18. 28. The SVM classification result shows the area of dead/dying tree was in similar location to the USGS result. However, the comparison of total coverage of classification result may not always provide the most efficient analysis of changes due to the difference in vegetation spectral
  19. 29. V. Conclusion <ul><li>- NDVI change detection of high altitude, low resolution Landsat TM can provide the useful vegetation health information related to both areas of dead/dying trees and vegetation in not affected by CO 2 leakage </li></ul><ul><li>- Particularly, we confirmed that the area of detected dead/drying vegetation at Mammoth Mountain agrees with the field survey result by USGS </li></ul><ul><li>- The continual monitoring using satellite data set for natural leaking analogue will benefit the monitoring of the actual CO 2 sequestration site in a long term time scale </li></ul>
  20. 30. Further research <ul><li>- Future research also might aim to use high resolution multispectral satellite image and hyperspectral satellite image to provide large area coverage into the actual CO 2 sequestration site </li></ul><ul><li>- The combination of both imagery, optical and radar remote sensing should be concern for long term monitoring in order to ensure the safeguard of CO 2 storage sequestration site </li></ul>
  21. 31. Acknowledgements <ul><li>This study is funded by the Australian Department of Resources, Energy and Tourism (RET) through the Australia-China Joint Coordination Group on Clean Coal Technology Research & Development Grants scheme under the project &quot; Integrated radar and optical satellite remote sensing for safeguarding carbon capture and storage “ </li></ul><ul><li>USGS : field survey result and Landsat imagery </li></ul>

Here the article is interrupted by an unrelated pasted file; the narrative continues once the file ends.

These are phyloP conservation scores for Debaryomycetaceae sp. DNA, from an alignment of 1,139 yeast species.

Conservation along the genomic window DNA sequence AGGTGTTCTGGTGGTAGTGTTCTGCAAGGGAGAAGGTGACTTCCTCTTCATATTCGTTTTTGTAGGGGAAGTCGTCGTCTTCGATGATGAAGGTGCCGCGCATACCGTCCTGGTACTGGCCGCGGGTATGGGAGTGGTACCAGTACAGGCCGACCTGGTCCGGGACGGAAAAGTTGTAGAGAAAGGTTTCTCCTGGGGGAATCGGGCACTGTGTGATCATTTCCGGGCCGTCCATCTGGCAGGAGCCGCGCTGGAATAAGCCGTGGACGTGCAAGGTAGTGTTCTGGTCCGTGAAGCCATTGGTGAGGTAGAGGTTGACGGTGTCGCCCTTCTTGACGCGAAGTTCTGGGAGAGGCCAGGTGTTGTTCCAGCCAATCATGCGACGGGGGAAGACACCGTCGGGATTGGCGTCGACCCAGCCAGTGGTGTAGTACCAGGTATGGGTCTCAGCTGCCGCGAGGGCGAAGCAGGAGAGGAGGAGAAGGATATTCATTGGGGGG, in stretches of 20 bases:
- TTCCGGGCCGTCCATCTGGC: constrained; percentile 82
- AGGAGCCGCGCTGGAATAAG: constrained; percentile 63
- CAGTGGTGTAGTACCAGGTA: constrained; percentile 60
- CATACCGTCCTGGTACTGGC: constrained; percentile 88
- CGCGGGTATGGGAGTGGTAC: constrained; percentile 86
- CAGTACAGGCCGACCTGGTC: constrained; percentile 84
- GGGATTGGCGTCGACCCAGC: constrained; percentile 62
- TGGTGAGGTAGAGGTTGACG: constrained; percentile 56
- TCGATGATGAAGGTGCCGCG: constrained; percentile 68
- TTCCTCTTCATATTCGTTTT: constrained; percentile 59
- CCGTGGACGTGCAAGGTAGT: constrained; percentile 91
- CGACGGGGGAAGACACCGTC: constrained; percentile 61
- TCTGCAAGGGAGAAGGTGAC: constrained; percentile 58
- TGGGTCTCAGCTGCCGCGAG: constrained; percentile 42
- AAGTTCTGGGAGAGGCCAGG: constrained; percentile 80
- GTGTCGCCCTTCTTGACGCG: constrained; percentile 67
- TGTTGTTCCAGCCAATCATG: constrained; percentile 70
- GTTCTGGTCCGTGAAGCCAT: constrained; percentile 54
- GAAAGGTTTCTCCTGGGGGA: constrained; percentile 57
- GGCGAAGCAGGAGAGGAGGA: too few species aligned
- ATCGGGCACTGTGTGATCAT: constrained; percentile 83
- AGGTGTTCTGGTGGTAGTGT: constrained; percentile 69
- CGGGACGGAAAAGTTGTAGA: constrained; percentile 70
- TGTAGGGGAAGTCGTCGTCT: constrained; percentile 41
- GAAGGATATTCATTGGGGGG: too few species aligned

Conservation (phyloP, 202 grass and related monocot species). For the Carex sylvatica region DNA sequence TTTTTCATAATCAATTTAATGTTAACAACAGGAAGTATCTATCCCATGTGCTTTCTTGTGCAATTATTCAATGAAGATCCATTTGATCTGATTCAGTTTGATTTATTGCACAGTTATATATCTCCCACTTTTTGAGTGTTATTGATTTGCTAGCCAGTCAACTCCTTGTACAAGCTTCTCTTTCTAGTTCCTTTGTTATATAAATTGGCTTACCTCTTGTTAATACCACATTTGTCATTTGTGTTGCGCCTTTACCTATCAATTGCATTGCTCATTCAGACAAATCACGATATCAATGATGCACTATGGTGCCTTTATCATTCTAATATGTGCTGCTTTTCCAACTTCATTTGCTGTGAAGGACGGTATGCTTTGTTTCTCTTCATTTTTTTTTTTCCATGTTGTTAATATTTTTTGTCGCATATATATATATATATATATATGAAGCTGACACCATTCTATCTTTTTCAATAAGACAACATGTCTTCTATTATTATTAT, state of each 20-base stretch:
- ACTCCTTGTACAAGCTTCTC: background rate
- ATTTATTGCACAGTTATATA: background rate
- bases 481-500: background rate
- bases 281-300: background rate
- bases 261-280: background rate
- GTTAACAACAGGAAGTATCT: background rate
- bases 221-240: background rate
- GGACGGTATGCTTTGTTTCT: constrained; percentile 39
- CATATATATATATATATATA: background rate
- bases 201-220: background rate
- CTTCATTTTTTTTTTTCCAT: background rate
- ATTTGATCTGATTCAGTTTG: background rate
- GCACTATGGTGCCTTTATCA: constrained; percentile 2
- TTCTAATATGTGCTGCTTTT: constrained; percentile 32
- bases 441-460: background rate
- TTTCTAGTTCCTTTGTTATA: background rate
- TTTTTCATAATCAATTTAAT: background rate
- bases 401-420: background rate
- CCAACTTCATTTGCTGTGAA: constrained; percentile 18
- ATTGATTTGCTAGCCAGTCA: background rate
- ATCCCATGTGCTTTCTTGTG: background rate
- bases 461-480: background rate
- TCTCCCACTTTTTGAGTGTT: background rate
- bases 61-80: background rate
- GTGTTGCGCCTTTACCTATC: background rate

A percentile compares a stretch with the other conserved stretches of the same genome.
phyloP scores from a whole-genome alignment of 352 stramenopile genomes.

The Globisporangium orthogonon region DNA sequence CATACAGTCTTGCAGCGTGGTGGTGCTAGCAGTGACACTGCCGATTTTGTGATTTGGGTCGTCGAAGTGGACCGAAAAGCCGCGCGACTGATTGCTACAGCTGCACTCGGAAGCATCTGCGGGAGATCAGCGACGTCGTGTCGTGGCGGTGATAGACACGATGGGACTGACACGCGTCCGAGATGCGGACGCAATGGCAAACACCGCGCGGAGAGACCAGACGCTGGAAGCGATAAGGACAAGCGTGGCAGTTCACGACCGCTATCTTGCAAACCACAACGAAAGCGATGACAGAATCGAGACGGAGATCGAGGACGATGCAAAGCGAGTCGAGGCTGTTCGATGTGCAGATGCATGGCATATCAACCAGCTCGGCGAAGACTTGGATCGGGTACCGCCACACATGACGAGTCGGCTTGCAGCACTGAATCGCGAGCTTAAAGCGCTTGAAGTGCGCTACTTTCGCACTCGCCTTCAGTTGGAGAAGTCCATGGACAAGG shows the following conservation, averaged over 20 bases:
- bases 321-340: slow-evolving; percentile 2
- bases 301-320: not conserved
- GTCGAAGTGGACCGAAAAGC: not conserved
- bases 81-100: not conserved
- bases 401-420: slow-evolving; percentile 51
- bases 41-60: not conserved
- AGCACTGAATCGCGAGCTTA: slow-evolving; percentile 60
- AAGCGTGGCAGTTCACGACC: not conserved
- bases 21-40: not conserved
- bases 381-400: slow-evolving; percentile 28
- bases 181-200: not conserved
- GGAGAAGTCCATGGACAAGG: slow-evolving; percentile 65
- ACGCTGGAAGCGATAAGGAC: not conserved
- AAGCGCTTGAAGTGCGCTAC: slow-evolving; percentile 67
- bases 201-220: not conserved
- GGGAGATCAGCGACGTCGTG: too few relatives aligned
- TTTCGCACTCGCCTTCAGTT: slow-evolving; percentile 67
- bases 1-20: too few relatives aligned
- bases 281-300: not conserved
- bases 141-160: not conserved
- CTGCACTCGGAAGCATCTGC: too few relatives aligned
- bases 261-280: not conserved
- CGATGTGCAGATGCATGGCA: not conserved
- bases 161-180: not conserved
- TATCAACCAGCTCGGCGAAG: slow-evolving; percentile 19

22. 32. References <ul><li>[ 1] International Energy Agency (IEA) 2008, CO 2 capture and storage, viewed 18 June 2009, < >. </li></ul><ul><li>[2] J.E Fessenden, P.H. Stauffer, and H.S. Viswanathan, Natural Analogs of Geologic CO2 Sequestration: Some General Implications for Engineered Sequestration, Natural Analog Research , New Mexico, pp. 1-23. </li></ul><ul><li>[3] M. Sorey, B. Evans, M. Kennedy, J. Rogie, and A. Cook, Magmatic gas emissions from Mammoth Mountain, Mono County, CA. Calif. Geol ., pp.4-16, 1999 </li></ul><ul><li>[4, 12] USGS 2000, Invisible CO2 gas killing trees at Mammoth Mountain, California, viewed 25 September 2010, < >. </li></ul><ul><li>[5] C. D Farrar, M. L Sorey, W. C. Evans, J. F. Howle, B. D. Kerr, B. M. Kennedy, C.-Y. King, and J. R. Southon, Forest-killing diffuse CO2 emission at Mammoth Mountain as a sign of magmatic unrest, Nature , pp. 675–678, 1995. </li></ul><ul><li>[6] J.D. Rogie, D. M. Kerrick, M.L. Sorey, G. Chiodini, D.L. Galloway, Dynamics of carbon dioxide emission at Mammoth Mountain, California, Earth and Planetary Science Letters , pp.535-541, 2001. </li></ul><ul><li>[7] L. Bruzzone, and F. Bovolo, A conceptual framework for change detection in very high resolution remote sensing images, IEEE (IGARSS), pp. 2555-2558, 2010. </li></ul><ul><li>[8] L. Paolini, F. Grings, J.A. Sobrino, J.C. Jime’Nezmun , and H. Karszenbaum, Radiometric correction effects in Landsat multi-date/multi-sensor change detection studies, International Journal of Remote Sensing , pp.685-704, 2006. </li></ul><ul><li>[9] S.H. Lee, C.M. Kim, and D.K. Rho, Ecological Change Detection of Burnt Forest Area Using Multi-Temporal Landsat TM Data, pp. 1–8, 2001. </li></ul><ul><li>[10] J.R Jensen, Introductory digital image processing: a remote sensing perspective, Pearson Prentice Hall; USA, pp.478-479, 2005. </li></ul><ul><li>[11] T. Costachioiu, and M. Datcu, Land cover dynamics classification using multi-temporal spectral Indies from satellite image time series, IEEE, pp. 157-160, 2010. </li></ul>
  23. 33. <ul><li> </li></ul>Thank you for attention
  24. 34. Question?